very strong man with big muscles in a dark room

When you first start training, increasing your weight load can be a pretty frequent occurrence.

However, when you’ve been training for a long time, it’s never usually that simple. In fact, racking up the number of plates on your bar can end up being a monthly or even yearly event.

Progression can be slow and it can often feel like you’re stuck in a rut.

The trouble is, what works for you when you first start weightlifting doesn't always work later on. And as we know, doing the same thing over and over isn't going to help you progress.

At this point, what you're looking to do is maintain that consistency in terms of progression but at the same time, vary the structure of your workout so that you don't stagnate.

How to get stronger

1) Accessory and supplemental training

Every body type is different and there are always going to be things that we need to work on specifically to address any weak points. If you have a slight curve in your back when you squat, or your hips keep lifting off the weight bench when you press, adding more weight isn't going to help.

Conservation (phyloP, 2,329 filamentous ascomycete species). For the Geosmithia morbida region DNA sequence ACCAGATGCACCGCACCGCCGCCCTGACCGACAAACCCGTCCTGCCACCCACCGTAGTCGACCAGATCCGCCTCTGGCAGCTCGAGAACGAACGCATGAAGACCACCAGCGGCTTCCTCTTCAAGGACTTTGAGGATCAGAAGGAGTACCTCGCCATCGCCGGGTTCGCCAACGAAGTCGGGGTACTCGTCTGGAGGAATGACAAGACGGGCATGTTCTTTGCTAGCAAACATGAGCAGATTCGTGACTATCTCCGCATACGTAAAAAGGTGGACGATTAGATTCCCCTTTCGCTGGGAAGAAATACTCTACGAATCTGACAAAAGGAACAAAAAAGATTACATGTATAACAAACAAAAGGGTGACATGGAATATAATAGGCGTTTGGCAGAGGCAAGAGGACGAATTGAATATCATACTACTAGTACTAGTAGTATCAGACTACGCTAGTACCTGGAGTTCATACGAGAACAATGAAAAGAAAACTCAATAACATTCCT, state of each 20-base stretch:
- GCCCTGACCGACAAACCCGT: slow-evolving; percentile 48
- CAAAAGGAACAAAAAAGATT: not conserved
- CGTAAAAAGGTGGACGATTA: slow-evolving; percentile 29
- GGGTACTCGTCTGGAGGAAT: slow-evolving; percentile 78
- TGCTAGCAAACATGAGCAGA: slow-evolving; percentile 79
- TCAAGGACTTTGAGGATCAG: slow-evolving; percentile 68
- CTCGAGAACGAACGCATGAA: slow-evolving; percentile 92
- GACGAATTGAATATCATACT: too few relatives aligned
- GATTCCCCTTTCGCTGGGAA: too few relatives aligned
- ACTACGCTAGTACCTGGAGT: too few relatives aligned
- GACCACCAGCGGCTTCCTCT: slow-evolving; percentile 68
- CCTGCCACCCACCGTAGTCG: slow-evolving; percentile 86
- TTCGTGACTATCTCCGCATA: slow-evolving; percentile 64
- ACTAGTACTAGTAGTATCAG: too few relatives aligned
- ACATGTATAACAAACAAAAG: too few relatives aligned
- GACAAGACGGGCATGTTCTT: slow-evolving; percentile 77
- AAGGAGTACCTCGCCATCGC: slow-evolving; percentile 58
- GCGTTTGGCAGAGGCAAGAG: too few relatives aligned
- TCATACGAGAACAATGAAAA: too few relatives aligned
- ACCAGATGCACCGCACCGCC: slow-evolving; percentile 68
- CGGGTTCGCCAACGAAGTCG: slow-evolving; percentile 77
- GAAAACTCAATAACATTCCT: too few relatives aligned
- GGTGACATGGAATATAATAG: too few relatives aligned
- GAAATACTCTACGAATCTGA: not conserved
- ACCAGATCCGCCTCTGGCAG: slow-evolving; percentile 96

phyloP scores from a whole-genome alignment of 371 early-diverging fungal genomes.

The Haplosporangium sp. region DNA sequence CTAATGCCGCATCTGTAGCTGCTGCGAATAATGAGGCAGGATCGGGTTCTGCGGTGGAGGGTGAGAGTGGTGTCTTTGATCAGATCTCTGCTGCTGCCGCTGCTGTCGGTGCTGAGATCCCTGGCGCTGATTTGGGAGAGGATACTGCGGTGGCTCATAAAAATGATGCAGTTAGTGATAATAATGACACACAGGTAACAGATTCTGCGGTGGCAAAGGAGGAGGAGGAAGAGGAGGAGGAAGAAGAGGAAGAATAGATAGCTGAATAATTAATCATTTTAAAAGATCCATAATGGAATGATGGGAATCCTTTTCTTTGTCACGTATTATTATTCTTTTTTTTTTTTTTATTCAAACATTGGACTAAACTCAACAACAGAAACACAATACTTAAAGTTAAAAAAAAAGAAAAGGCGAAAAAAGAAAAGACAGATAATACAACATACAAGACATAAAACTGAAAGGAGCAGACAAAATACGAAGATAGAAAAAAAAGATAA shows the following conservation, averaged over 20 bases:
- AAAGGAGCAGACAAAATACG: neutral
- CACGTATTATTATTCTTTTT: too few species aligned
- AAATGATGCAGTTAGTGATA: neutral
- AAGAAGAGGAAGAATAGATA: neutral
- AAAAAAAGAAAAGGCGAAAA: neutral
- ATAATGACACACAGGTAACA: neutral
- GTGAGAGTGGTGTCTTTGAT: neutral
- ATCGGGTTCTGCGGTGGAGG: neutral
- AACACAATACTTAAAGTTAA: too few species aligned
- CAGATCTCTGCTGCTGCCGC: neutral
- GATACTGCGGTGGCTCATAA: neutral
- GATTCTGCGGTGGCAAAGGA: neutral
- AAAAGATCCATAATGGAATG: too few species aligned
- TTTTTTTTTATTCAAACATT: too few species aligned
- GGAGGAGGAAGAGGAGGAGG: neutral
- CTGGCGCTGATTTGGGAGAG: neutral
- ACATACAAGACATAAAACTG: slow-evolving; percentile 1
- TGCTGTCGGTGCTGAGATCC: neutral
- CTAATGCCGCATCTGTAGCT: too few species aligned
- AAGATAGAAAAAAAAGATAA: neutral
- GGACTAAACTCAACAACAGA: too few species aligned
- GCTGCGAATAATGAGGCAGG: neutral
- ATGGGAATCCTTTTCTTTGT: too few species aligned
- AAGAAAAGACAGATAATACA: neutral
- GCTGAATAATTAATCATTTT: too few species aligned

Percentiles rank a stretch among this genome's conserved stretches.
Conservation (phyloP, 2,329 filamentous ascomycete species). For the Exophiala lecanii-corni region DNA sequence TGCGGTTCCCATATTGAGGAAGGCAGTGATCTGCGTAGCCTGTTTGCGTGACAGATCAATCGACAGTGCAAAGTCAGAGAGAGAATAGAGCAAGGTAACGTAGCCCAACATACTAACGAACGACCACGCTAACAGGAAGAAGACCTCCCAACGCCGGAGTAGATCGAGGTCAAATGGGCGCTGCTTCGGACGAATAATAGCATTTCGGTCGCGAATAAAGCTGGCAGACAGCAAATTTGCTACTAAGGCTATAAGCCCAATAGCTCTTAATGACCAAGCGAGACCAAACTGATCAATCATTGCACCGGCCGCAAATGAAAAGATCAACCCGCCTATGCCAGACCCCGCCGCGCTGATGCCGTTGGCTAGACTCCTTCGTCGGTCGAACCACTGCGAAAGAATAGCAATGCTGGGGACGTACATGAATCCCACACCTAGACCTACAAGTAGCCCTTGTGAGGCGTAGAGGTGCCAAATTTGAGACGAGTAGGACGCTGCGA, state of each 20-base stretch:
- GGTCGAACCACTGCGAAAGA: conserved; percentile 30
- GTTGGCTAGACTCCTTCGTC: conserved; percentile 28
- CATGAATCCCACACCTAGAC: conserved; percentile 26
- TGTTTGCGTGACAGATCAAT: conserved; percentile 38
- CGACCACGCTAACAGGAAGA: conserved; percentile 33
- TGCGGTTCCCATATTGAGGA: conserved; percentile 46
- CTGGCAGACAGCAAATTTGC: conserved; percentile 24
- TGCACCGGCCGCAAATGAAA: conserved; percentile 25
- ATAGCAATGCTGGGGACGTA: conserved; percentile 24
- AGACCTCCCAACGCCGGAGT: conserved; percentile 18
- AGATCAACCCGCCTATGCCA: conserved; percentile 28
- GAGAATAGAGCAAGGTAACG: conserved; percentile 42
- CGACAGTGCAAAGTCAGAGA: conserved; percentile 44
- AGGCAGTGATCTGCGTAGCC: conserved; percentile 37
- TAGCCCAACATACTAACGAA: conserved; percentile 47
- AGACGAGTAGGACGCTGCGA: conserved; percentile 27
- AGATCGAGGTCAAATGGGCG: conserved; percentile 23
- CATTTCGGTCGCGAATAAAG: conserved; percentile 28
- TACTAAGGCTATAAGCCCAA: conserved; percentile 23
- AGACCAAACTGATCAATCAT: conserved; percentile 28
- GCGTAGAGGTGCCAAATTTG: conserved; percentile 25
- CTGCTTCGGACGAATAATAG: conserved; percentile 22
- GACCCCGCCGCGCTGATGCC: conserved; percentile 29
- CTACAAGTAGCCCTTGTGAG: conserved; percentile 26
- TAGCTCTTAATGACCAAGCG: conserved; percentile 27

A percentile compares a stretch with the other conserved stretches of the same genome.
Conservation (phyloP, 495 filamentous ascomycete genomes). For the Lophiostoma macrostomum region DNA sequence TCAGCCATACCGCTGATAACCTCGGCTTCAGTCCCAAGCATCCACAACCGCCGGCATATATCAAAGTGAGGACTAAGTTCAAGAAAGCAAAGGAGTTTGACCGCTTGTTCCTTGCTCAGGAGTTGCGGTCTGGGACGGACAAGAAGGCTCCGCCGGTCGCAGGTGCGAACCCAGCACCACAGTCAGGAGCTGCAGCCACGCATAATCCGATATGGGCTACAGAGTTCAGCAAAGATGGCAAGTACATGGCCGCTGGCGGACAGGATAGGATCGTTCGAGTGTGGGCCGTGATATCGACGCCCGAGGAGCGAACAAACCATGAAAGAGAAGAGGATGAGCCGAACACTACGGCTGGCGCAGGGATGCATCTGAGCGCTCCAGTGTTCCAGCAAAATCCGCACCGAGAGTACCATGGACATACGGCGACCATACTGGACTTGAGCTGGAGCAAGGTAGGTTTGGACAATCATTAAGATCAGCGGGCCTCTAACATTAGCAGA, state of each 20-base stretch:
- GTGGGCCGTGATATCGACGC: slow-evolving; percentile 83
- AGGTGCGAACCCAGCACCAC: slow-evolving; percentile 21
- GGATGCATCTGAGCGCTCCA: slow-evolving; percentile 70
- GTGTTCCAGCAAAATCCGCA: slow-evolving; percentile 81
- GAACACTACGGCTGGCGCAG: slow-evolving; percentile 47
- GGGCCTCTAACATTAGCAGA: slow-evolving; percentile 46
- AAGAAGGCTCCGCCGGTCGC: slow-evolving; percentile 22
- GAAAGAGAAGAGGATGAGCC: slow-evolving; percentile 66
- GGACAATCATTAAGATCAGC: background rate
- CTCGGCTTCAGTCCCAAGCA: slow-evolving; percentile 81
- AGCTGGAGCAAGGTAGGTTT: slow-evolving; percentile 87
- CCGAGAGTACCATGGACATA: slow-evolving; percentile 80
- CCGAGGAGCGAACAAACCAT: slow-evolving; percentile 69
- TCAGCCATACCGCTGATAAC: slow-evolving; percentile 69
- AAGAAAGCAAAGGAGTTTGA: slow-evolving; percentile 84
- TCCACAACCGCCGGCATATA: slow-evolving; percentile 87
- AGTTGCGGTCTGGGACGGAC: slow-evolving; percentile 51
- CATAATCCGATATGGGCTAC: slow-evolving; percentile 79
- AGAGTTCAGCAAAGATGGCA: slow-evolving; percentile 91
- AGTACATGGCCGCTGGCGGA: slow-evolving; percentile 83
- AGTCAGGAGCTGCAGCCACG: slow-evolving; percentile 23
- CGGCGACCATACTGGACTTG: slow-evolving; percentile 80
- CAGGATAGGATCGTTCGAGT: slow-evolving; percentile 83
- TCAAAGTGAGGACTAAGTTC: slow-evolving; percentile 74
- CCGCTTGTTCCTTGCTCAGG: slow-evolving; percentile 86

Accessory and supplemental training are ways you can address your form and strength, as well as any weak links in the chain.

In a nutshell, supplemental training is about focusing your nervous system and your joints (as well as your muscles) to be able to handle a greater load. So, with regards to the three main exercises: bench presses, squats and deadlifts, you'll want to up the weight load, drop the reps, but train with the specific intent of progression.

This means you're more likely going to be doing something like pin squats or supramaximal holds with around 25% of your one-rep max added on, but you won't be moving very far with it.

If you're squatting, try to do a quarter of a squat, so that you're actually taking the weight properly, but not going all the way down. Hold for around five seconds, then go back up. Make sure your safety bars are in place and we'd always recommend training with an experienced spotter.